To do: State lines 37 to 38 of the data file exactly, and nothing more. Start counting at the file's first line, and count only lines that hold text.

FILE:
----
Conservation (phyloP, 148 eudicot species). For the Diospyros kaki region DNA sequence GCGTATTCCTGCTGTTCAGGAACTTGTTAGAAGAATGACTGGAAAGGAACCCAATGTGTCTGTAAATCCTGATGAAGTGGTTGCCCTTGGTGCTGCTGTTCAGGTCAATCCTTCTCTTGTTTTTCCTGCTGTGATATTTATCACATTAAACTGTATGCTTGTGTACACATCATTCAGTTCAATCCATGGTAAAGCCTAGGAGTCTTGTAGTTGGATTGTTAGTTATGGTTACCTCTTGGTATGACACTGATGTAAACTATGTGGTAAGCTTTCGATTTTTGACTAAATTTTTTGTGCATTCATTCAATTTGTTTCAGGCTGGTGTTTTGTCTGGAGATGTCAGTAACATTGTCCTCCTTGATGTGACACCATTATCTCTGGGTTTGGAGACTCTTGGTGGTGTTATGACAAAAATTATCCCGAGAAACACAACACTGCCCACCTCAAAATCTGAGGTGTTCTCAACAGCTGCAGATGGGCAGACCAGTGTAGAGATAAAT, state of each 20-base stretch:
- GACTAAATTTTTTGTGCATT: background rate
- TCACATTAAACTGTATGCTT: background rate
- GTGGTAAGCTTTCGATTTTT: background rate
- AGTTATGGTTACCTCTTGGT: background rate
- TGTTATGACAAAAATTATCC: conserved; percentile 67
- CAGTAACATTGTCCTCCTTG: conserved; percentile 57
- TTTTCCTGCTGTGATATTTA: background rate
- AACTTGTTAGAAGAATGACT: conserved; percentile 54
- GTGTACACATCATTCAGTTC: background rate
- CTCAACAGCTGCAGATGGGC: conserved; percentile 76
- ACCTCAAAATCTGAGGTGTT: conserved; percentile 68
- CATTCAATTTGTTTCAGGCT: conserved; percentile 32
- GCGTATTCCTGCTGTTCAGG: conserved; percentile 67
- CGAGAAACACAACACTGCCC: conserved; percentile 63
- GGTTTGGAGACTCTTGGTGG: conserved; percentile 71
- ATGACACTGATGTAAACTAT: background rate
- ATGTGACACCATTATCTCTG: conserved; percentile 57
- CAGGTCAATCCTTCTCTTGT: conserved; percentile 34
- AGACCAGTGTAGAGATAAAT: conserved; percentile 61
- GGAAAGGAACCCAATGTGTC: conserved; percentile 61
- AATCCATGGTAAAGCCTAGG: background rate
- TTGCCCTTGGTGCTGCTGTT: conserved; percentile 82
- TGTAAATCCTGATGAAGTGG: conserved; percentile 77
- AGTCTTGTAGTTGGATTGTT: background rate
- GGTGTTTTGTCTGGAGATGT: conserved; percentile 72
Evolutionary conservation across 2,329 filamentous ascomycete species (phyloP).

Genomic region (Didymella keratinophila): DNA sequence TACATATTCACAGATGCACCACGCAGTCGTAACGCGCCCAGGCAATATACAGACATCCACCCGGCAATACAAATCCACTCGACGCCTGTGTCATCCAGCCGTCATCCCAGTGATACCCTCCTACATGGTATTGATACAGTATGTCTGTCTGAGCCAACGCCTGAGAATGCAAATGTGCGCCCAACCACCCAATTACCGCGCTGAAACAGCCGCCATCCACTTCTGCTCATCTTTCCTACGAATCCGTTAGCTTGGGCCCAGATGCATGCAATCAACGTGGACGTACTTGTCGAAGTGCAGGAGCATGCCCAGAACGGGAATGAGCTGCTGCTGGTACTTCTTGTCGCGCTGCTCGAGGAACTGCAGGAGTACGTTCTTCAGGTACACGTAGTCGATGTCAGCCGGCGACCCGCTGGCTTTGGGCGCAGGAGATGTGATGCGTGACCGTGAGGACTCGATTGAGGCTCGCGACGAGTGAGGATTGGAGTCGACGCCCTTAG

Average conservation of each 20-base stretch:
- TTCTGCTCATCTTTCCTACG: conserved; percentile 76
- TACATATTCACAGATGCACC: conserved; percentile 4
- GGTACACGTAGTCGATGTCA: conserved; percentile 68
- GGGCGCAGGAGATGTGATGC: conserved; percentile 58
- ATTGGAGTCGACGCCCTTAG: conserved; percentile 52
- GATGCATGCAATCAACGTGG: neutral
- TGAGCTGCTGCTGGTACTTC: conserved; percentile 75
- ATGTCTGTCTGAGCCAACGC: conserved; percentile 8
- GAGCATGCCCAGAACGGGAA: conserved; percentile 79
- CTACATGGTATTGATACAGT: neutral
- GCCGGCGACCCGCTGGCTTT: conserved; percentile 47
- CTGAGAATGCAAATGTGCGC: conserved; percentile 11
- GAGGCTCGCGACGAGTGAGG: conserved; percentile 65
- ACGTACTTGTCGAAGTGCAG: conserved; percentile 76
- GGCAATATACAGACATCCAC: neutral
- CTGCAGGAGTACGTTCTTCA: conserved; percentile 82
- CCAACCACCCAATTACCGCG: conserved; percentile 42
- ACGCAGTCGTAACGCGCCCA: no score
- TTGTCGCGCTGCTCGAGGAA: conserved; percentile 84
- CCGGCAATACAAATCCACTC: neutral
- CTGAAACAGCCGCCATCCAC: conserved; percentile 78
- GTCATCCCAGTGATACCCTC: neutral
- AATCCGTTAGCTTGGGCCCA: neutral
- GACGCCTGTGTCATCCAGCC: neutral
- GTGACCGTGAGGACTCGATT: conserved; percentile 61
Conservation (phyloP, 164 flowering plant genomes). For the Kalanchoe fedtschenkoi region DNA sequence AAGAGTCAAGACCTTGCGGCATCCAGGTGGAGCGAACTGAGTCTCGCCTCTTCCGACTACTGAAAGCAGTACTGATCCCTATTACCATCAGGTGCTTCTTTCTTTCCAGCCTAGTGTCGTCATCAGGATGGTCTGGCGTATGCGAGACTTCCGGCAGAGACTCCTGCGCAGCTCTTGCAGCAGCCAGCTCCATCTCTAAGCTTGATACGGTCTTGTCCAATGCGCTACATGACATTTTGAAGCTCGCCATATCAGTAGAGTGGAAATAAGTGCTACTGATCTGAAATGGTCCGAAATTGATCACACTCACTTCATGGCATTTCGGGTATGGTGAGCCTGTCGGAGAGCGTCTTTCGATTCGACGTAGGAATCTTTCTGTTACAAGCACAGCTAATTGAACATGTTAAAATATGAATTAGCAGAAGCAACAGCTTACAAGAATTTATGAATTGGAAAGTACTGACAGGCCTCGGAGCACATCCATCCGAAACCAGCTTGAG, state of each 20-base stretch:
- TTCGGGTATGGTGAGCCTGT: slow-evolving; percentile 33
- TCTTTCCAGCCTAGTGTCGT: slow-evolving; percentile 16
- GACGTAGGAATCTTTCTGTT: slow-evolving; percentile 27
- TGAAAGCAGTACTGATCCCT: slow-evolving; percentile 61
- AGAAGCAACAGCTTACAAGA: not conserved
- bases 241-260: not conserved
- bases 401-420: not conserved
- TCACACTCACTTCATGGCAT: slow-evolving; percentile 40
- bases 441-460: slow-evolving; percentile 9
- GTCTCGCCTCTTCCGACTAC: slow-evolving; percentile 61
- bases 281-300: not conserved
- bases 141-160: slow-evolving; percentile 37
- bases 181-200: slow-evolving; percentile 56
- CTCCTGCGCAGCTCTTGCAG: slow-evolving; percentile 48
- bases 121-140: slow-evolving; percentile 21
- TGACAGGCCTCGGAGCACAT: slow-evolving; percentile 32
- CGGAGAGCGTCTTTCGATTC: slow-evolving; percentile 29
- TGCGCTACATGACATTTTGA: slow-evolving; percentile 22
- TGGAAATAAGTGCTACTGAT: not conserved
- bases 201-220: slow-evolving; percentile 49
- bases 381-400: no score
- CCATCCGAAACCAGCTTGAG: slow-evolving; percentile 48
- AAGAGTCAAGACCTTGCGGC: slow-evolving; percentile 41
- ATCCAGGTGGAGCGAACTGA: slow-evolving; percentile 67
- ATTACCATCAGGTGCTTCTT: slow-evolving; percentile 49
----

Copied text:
- ATGTCTGTCTGAGCCAACGC: conserved; percentile 8
- GAGCATGCCCAGAACGGGAA: conserved; percentile 79